“The relatively small upwards adjustment [this time], compared with previous [census] revisions, won’t make a huge difference to how the economy is viewed or to key metrics, such as China’s debt to GDP ratio,” writes Julian Evans-Pritchard, China economist at London’s Capital Economics, in a research note today. “Nonetheless, it does provide some positive news on rebalancing.”

The census revealed a bigger service sector, which in 2013 made up 46.9 percent of GDP, up from 46.1 percent before. Meanwhile, China’s often resource-wasting, pollution-generating industrial sector takes up a slightly smaller share of the economy, falling to 43.7 percent from 43.9 percent before the census.

via China Adds the Equivalent of Malaysia’s Economy to its Output – Businessweek.

19/12/2014

What could happen in China in 2015? | McKinsey & Company

It seemed harder to prepare my “look ahead” this year. On reflection, I believe this is because political and economic leaders in China have clear plans and supporting policies that they are sticking to. You can debate the pace at which actions are being taken, but not really the direction in which the country is traveling. This means a number of the themes I highlighted for this year will remain relevant in 2015:

Improving productivity and efficiency will remain the key to maintaining profitability for many companies, given lower economic growth (overall and at a sector level) and the impact of producer price deflation on multiple sectors.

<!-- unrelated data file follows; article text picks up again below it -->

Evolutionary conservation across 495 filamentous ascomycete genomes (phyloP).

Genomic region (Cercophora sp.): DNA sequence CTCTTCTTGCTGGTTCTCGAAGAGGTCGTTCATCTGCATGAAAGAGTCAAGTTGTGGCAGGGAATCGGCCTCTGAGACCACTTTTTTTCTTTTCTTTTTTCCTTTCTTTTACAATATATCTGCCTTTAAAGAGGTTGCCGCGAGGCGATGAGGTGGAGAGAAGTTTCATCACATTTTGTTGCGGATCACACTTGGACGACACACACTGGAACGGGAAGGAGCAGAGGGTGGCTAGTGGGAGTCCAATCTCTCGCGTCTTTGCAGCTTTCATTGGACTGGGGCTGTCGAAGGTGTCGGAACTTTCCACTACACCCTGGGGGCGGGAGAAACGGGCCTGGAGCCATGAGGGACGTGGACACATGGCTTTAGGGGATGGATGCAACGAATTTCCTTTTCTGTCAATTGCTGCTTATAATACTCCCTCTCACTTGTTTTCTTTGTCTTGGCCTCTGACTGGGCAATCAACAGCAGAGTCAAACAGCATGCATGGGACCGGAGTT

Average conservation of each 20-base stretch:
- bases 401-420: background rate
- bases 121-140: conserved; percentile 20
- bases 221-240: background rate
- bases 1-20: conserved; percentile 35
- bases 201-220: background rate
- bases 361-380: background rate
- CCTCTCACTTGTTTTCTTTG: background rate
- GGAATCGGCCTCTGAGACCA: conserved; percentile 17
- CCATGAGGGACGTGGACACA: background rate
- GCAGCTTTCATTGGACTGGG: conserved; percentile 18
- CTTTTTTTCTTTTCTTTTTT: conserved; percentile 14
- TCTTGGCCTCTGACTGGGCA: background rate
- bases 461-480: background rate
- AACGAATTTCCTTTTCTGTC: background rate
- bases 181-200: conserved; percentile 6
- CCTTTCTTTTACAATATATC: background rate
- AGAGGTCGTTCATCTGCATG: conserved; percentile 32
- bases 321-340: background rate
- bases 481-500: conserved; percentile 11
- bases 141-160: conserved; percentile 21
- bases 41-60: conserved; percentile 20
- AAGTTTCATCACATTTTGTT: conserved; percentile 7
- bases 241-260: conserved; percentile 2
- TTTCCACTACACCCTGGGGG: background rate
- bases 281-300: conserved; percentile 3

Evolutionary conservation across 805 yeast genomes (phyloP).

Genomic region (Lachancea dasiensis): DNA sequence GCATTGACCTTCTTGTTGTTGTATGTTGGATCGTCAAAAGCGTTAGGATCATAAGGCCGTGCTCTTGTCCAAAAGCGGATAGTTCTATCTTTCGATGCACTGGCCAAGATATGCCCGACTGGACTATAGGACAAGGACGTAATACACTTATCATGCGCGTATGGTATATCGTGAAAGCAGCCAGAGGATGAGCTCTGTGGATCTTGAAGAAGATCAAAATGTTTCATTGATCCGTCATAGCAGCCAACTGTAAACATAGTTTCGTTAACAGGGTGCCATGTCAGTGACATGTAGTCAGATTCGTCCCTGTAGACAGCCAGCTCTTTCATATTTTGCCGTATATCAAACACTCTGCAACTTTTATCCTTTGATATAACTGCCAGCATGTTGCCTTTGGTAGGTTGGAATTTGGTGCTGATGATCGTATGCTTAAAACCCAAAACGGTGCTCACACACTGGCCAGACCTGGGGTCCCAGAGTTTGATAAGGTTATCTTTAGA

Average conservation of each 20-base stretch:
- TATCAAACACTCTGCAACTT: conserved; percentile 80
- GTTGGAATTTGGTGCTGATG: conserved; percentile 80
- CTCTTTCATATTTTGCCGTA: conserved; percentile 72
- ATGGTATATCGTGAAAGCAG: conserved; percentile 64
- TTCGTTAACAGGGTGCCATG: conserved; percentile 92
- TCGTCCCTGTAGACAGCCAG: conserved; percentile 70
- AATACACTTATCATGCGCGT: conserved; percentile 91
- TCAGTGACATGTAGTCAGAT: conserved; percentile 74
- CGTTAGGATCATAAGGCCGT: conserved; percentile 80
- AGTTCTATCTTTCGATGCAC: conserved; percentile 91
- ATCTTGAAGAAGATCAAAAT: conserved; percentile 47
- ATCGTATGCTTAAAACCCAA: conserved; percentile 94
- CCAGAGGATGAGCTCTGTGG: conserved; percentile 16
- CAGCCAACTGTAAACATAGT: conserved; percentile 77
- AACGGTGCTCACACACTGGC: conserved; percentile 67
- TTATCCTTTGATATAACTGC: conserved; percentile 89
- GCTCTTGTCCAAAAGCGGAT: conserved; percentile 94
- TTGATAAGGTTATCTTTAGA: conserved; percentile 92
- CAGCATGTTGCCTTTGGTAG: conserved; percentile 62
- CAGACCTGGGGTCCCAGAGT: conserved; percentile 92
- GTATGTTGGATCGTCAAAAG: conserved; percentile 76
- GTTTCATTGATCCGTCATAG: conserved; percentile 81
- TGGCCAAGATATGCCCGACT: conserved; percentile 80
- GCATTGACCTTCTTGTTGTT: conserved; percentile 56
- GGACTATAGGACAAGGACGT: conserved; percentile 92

The impact of technology as it eliminates jobs in services and manufacturing will become even greater (but still not in government).

As a result, the government will keep a sharper focus on net job creation and the quality of those new positions. Companies will hire even more information technologists to keep up in the race to exploit technology better than their competitors.

The push to lower pollution, and now carbon emissions, will lead to even greater investment in domestic solar and wind farms, boosting the global position of Chinese producers.

High-speed-rail construction will continue domestically and increasingly abroad, as Chinese companies become the builder of choice for high-speed rail globally.

Beyond these, there are several additional themes that will be important in 2015. I describe them below.

via What could happen in China in 2015? | McKinsey & Company.